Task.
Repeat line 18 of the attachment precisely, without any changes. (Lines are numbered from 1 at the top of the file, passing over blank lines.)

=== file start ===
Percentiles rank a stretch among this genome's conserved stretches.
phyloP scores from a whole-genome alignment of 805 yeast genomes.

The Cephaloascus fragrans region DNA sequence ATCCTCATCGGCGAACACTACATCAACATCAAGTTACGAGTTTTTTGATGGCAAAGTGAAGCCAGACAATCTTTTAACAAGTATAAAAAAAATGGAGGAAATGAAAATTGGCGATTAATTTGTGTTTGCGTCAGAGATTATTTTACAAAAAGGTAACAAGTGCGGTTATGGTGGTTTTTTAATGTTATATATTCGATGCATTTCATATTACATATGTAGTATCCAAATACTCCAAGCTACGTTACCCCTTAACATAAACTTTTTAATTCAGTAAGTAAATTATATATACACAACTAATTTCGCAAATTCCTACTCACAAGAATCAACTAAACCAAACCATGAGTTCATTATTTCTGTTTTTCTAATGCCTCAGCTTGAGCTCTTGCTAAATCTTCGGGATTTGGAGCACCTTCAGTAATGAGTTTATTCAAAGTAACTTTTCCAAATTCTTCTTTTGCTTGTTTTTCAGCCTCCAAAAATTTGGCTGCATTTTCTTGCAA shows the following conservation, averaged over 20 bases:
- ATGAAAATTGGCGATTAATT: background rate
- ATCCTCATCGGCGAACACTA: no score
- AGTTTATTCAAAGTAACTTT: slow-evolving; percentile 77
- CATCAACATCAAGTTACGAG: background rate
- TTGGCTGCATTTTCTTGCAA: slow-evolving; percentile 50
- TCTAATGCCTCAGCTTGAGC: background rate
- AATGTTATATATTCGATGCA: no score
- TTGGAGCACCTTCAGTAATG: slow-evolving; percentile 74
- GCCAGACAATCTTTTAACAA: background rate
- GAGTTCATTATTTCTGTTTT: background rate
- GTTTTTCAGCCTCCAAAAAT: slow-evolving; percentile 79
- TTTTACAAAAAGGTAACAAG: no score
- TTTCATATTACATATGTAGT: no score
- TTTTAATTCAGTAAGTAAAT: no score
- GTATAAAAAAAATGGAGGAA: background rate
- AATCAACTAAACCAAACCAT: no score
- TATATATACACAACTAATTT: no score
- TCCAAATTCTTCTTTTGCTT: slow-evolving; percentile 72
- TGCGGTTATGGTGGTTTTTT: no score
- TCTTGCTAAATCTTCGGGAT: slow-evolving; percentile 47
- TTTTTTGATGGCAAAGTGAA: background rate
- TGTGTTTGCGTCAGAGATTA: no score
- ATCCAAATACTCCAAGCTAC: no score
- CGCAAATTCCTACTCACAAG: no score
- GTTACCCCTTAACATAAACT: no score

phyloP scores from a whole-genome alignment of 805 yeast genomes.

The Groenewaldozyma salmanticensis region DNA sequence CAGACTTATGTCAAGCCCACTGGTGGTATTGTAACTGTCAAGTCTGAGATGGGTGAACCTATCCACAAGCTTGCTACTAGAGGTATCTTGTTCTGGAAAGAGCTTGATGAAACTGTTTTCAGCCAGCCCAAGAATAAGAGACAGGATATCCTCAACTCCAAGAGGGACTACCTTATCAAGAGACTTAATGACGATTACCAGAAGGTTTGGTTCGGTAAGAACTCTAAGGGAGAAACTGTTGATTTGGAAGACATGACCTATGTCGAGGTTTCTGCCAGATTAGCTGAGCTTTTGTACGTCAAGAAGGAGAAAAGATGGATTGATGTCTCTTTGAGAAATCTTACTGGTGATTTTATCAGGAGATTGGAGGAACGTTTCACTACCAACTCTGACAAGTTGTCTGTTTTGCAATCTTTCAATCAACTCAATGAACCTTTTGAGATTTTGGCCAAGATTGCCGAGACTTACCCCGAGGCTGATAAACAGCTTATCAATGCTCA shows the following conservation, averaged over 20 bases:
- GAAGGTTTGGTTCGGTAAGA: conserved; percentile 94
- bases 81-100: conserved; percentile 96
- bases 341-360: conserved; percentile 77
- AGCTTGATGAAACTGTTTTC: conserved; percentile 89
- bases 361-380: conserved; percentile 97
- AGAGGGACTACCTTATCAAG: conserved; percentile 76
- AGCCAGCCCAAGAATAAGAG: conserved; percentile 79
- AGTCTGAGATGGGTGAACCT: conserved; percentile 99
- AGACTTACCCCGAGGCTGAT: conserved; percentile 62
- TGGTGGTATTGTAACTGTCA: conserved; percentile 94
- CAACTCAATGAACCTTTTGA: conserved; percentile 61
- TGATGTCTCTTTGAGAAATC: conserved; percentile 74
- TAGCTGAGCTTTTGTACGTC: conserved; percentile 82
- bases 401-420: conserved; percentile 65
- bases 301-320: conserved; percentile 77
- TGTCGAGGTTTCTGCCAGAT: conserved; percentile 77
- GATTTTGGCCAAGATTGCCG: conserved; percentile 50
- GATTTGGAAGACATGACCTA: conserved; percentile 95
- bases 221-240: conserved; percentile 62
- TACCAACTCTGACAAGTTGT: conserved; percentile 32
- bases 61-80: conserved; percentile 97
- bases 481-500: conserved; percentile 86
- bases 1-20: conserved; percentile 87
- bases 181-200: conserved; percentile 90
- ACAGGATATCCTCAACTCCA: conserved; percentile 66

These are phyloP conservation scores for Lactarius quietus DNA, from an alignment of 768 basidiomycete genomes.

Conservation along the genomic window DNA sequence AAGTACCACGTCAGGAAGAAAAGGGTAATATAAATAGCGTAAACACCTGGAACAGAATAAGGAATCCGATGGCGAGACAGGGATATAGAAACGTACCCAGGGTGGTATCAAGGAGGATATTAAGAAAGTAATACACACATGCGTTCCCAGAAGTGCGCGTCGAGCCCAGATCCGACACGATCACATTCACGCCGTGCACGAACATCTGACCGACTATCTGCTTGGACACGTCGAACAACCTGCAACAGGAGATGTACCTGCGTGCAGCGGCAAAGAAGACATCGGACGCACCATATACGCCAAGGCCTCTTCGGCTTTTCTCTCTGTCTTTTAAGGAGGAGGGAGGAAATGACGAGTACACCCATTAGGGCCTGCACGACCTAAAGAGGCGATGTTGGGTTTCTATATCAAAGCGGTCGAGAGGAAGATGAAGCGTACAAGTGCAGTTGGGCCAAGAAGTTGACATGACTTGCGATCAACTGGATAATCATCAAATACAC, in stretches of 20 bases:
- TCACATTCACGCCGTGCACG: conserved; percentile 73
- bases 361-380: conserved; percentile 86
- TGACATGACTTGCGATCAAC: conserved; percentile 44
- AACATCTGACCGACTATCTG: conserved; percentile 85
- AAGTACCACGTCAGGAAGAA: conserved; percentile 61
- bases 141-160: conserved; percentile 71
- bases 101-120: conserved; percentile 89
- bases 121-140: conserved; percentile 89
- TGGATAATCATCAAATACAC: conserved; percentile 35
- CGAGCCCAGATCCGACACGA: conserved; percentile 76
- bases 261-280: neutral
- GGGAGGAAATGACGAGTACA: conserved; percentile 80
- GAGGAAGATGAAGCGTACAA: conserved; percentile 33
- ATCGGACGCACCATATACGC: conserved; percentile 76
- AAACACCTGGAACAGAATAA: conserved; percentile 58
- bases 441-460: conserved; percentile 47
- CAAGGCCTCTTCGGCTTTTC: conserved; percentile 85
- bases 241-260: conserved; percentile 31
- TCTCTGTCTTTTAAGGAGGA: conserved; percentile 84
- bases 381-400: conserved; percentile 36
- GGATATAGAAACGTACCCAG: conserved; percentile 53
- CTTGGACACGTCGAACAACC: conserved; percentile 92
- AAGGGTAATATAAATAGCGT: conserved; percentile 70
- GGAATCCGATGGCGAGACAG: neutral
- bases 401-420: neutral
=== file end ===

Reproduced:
- GTATAAAAAAAATGGAGGAA: background rate